I didn't care. The celebrity bought my novel. But that doesn't mean it was fun.

And that's as close to megastardom as most of us get. Ordinarily, authors are not encouraged to leave the house. Let's face it, they're generally a liability. Plain, gauche, and needy, more likely to seduce your daughter or accidentally kill your cat than make small talk: is it any surprise that they're rarely allowed to meet their readers? So it goes without saying that, while authors think they're the perfect ambassadors for their deathless prose, their publishers may disagree.

Besides, book tours are expensive. I am an editor as well as a novelist, and know the truth about publishing: most authors cost far more money than they earn, even when they stay at home. So why let them out? Hotels and aeroplanes aren't cheap, even for those authors who don't feign bad backs (business class) and wheat allergies (lots of sushi). And so my excitement that When We Were Bad was being published in America was tempered by the knowledge that it would all take place without me. Let others complain about ill-stocked minibars. I would be staying at home in London, a model of cost-effective authorhood, hard at work in my hideous English-novelist-in-underheated-Victorian-house woolen garments, trying to remember social niceties when the postman rang the bell.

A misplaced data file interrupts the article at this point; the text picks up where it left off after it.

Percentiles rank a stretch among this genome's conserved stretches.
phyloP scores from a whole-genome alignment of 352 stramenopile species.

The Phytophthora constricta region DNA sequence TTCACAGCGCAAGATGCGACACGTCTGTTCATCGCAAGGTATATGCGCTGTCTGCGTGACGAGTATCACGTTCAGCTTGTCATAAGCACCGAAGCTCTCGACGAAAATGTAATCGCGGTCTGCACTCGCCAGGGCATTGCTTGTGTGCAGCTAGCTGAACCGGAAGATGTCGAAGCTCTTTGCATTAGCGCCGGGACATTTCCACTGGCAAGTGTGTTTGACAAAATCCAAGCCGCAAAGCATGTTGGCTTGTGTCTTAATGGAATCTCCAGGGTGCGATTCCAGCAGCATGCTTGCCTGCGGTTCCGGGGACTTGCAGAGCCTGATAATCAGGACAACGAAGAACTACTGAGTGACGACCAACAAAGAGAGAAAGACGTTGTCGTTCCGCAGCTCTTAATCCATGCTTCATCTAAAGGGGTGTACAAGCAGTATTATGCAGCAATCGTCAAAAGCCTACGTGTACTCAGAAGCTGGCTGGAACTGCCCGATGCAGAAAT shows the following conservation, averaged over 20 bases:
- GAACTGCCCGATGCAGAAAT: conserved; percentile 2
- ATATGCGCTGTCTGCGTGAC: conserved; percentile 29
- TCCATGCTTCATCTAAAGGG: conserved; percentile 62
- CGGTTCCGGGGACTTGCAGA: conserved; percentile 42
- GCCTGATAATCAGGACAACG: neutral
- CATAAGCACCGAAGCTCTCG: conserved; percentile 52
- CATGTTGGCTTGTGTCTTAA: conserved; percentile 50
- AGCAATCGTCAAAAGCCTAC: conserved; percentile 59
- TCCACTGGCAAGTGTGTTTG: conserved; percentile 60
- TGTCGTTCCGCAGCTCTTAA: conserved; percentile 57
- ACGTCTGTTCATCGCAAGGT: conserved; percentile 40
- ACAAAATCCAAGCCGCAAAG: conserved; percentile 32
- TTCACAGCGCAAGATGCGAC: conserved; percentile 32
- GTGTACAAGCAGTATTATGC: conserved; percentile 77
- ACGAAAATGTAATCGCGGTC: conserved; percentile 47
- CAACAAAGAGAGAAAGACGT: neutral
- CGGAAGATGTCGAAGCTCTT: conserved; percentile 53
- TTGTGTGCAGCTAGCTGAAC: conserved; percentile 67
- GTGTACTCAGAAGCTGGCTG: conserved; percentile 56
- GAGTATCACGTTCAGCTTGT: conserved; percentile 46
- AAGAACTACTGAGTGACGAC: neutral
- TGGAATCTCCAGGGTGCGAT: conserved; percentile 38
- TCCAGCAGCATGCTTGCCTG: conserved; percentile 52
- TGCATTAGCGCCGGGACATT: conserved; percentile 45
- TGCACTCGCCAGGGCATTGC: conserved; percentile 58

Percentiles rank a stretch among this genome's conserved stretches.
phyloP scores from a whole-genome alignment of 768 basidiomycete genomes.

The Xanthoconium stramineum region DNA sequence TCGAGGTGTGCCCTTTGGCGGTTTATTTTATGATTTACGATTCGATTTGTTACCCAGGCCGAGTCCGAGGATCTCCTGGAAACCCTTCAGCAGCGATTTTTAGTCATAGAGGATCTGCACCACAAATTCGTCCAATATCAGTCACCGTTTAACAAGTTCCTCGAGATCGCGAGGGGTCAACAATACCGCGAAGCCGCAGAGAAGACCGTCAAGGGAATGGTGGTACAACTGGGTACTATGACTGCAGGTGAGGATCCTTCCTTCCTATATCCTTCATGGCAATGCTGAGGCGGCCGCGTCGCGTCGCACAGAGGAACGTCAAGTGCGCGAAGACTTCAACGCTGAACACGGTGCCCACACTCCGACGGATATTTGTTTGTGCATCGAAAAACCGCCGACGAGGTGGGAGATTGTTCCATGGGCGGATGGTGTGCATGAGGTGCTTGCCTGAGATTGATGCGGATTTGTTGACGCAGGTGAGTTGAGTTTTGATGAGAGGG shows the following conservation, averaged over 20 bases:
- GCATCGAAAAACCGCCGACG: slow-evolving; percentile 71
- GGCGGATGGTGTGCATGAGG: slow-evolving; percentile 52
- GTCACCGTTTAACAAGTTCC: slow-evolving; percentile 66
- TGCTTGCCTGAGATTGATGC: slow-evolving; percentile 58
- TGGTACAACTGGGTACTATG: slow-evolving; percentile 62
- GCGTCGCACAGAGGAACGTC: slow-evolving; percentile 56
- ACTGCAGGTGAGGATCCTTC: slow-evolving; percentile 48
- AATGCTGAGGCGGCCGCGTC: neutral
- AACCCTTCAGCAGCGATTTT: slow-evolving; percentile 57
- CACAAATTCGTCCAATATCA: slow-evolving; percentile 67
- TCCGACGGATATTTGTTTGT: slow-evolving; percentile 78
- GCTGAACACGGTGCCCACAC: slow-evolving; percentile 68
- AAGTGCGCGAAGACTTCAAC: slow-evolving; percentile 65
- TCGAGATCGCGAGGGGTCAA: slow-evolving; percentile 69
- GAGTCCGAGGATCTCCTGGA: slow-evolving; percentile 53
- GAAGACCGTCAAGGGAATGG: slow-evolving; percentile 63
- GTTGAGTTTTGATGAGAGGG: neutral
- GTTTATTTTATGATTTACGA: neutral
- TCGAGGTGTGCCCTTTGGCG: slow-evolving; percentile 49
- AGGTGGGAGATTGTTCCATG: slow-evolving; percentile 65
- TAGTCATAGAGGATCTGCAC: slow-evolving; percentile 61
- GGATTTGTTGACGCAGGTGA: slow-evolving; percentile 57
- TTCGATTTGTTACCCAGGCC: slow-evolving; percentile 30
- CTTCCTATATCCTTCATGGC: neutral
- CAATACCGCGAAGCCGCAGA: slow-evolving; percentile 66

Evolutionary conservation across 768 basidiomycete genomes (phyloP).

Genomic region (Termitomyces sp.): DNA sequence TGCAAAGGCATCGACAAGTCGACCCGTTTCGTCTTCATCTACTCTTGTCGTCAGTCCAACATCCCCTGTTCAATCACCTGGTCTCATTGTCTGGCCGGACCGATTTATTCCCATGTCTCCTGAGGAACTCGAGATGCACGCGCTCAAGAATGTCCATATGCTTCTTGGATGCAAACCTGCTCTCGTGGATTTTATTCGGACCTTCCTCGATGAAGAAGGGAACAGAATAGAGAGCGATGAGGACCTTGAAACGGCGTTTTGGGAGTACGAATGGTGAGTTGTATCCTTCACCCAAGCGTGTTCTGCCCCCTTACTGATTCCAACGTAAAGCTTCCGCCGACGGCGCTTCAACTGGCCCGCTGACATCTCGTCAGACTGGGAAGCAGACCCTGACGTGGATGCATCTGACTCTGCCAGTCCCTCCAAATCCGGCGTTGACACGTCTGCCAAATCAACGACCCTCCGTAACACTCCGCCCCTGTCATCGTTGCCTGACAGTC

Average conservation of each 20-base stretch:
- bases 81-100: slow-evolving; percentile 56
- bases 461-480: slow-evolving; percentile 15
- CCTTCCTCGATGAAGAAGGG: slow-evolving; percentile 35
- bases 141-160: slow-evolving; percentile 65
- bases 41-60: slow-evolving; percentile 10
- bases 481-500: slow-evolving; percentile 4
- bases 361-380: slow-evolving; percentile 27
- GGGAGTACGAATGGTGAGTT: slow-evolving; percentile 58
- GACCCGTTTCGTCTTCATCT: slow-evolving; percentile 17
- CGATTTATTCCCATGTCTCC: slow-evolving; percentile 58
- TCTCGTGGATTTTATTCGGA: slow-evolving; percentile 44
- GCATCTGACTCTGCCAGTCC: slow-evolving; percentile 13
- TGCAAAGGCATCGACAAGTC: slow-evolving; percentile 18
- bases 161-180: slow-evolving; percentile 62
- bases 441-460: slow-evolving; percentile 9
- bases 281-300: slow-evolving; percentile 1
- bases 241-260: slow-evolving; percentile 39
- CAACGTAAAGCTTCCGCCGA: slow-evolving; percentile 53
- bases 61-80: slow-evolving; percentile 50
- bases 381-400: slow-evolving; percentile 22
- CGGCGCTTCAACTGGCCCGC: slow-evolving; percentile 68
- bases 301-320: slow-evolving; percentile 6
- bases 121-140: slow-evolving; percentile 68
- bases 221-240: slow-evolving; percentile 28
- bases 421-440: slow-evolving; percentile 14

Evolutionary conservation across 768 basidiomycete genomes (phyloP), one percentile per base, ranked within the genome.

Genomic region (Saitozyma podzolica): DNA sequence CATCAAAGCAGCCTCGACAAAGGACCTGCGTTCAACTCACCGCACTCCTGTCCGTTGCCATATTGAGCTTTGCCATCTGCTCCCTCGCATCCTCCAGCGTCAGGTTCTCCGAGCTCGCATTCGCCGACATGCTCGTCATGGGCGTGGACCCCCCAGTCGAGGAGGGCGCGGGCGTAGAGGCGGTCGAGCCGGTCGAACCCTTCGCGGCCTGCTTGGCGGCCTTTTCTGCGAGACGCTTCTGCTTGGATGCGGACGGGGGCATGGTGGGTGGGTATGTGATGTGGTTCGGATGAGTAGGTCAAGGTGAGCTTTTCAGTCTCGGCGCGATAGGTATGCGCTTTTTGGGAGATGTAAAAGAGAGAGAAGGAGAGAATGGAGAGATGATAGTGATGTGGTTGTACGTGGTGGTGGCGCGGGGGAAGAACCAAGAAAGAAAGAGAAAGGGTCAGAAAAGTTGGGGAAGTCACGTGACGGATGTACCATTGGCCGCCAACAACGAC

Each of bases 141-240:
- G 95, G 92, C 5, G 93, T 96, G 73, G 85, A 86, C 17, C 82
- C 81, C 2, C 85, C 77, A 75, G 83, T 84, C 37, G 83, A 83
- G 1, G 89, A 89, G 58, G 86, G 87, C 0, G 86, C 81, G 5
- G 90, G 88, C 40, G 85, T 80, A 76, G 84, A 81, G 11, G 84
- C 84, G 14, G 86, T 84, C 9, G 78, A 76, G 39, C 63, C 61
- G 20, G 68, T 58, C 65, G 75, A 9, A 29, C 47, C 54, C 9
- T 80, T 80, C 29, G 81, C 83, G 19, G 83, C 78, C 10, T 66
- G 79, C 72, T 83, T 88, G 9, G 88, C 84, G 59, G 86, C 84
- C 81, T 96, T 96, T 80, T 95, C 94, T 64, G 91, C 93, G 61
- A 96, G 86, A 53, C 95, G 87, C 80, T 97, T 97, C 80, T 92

And then they sent me on tour.

Other authors, possibly, take this in stride. But I know how much publishers and, in my case, the blessed Jewish Book Council, invest in book tours: the expense, the organisation, the effort. That they were willing to spend that on my novel — that they thought America was ready for a book about the strange, nervous, little-known world of English Jews — was unbelievably exciting.

For about an hour.

And then the dread set in.